Parishioners all over Brooklyn and Queens reveled in the chance to enter their local Catholic churches to say a prayer as churches opened their doors for the first time in more than two months. Churches were closed as a precaution against the coronavirus.
Catholic churches in Brooklyn and Queens are reopening today, not for Mass, but for private prayer with no more than 10 people at a time allowed inside.
Cardinal Timothy Dolan of New York and Bishop Nicholas DiMarzio of Brooklyn are making plans for Catholics to return to Mass and the sacraments in a way that cares for both the “souls and bodies of our people.”
Bishop Nicholas DiMarzio is working with retired NYPD chief of department Joseph Esposito to develop an action plan to reopen churches when New York’s stay-at-home order is lifted.
Senator Charles Schumer said he fought to get houses of worship, religious schools and non-profits to be included in the government’s massive COVID-19 stimulus bill.
Bishop Nicholas DiMarzio released a video on the Feast of the Annunciation, March 25, when the Church celebrates the Archangel Gabriel’s apparition to the Virgin Mary to tell her that she was to be the Mother of God.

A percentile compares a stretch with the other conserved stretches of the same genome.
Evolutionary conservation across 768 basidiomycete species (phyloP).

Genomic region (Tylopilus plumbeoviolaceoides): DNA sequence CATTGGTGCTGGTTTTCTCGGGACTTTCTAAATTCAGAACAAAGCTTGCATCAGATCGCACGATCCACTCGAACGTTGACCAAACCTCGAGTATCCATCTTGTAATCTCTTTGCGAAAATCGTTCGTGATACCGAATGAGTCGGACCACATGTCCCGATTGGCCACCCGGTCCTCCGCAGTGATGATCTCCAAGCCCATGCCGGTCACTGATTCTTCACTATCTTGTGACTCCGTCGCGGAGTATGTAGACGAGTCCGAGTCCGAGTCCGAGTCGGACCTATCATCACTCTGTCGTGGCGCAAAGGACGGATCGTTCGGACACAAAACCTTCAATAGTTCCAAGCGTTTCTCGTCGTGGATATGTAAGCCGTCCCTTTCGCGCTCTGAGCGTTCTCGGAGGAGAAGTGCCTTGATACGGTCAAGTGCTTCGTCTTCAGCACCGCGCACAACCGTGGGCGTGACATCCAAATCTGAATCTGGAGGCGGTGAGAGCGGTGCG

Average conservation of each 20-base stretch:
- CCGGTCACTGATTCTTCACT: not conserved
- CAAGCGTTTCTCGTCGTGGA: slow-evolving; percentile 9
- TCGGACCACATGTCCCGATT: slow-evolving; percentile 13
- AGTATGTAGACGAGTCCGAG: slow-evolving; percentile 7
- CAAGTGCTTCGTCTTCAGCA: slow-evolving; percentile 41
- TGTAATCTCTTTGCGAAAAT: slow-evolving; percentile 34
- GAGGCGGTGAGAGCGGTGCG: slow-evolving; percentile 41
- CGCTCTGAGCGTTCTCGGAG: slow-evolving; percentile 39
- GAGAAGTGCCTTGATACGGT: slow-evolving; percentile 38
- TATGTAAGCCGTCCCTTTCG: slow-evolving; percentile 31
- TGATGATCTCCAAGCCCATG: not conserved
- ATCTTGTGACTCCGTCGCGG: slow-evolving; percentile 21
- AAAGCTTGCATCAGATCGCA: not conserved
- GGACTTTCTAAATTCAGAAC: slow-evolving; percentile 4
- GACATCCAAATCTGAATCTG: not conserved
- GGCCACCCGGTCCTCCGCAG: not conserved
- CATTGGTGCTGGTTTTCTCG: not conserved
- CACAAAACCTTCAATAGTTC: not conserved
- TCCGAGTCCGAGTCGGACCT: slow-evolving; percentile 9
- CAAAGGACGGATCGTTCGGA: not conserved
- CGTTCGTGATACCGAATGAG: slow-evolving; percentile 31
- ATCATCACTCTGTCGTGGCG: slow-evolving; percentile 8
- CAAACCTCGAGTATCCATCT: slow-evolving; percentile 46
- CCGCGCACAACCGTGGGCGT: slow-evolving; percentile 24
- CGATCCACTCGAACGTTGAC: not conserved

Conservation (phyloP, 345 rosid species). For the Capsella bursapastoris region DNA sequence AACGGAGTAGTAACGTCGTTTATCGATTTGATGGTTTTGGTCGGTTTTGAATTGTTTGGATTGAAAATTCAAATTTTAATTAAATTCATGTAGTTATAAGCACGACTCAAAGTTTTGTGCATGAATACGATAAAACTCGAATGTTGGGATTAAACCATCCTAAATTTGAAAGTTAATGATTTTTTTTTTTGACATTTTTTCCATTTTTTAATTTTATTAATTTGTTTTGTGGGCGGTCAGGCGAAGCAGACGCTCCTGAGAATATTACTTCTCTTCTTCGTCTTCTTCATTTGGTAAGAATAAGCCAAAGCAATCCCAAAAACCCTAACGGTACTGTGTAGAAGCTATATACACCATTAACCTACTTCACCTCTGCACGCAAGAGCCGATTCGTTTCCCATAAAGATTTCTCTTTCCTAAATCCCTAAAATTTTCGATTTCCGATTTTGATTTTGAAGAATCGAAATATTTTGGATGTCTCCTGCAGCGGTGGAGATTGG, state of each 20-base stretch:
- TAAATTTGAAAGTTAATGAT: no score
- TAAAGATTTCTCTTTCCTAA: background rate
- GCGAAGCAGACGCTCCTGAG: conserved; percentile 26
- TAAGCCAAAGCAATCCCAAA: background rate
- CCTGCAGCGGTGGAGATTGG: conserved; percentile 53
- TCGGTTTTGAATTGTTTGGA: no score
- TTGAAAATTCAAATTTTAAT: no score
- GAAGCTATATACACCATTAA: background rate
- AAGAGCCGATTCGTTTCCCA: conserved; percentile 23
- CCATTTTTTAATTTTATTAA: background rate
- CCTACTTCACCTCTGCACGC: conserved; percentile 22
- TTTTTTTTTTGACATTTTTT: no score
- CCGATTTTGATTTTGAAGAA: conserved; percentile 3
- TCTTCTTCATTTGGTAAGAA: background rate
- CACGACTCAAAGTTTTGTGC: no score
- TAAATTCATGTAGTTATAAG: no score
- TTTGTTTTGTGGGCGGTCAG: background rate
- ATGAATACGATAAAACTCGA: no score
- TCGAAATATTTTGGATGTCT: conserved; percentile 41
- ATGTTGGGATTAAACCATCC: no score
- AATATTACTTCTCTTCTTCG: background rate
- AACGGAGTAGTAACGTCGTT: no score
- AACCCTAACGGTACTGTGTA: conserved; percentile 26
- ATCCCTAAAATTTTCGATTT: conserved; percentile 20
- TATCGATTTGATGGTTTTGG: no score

At one Chinese parish in the Diocese of Brooklyn, the start of Lent came with a message of hope amid concerns about the coronavirus.
Bishop DiMarzio looks forward to the investigation of the allegation made against him and having his good name cleared and restored.
An estimated 25,000 New Yorkers took to the streets in a “Solidarity March” in protest of anti-Semitism on Jan. 5, among them Cardinal Timothy Dolan of New York and Bishop Nicholas DiMarzio, who told the crowd “we are all brothers and sisters under the one God who made us.”
The Christmas tree, decked out in 17,000 red lights and 2,500 ribbons, was lit red, symbolizing the thousands of Christians who are persecuted worldwide every year.